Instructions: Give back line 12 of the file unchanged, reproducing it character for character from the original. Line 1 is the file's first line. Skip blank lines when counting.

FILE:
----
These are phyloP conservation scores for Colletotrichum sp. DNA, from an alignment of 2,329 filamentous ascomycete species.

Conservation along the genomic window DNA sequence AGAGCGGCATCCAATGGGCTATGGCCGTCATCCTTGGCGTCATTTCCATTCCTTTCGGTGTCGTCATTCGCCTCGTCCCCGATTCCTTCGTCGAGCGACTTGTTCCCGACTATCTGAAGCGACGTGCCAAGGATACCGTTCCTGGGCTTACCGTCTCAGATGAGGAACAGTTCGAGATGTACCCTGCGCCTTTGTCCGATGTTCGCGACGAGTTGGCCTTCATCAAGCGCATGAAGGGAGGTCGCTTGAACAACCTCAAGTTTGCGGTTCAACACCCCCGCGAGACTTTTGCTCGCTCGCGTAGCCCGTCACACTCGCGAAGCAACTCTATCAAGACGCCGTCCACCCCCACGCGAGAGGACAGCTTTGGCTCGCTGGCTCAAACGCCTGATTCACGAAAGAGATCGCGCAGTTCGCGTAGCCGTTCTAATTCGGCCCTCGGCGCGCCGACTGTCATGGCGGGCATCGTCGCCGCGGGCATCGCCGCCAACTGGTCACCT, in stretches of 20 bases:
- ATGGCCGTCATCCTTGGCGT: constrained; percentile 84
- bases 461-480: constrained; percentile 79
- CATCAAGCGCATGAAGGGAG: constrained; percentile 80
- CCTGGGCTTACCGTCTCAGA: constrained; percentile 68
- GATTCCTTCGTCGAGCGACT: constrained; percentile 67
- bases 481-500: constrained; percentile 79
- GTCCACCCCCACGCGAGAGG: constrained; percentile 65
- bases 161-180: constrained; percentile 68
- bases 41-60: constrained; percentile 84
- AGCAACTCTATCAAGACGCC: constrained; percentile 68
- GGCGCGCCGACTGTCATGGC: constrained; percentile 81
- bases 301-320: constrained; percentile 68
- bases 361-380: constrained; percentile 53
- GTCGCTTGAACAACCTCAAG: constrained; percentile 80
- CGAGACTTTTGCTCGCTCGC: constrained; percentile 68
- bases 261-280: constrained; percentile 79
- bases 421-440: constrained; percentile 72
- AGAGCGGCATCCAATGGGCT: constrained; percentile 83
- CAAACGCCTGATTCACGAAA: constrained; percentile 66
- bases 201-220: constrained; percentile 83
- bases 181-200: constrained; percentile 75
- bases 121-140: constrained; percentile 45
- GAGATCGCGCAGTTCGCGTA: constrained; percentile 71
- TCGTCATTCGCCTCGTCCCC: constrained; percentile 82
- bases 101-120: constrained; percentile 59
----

- AGCAACTCTATCAAGACGCC: constrained; percentile 68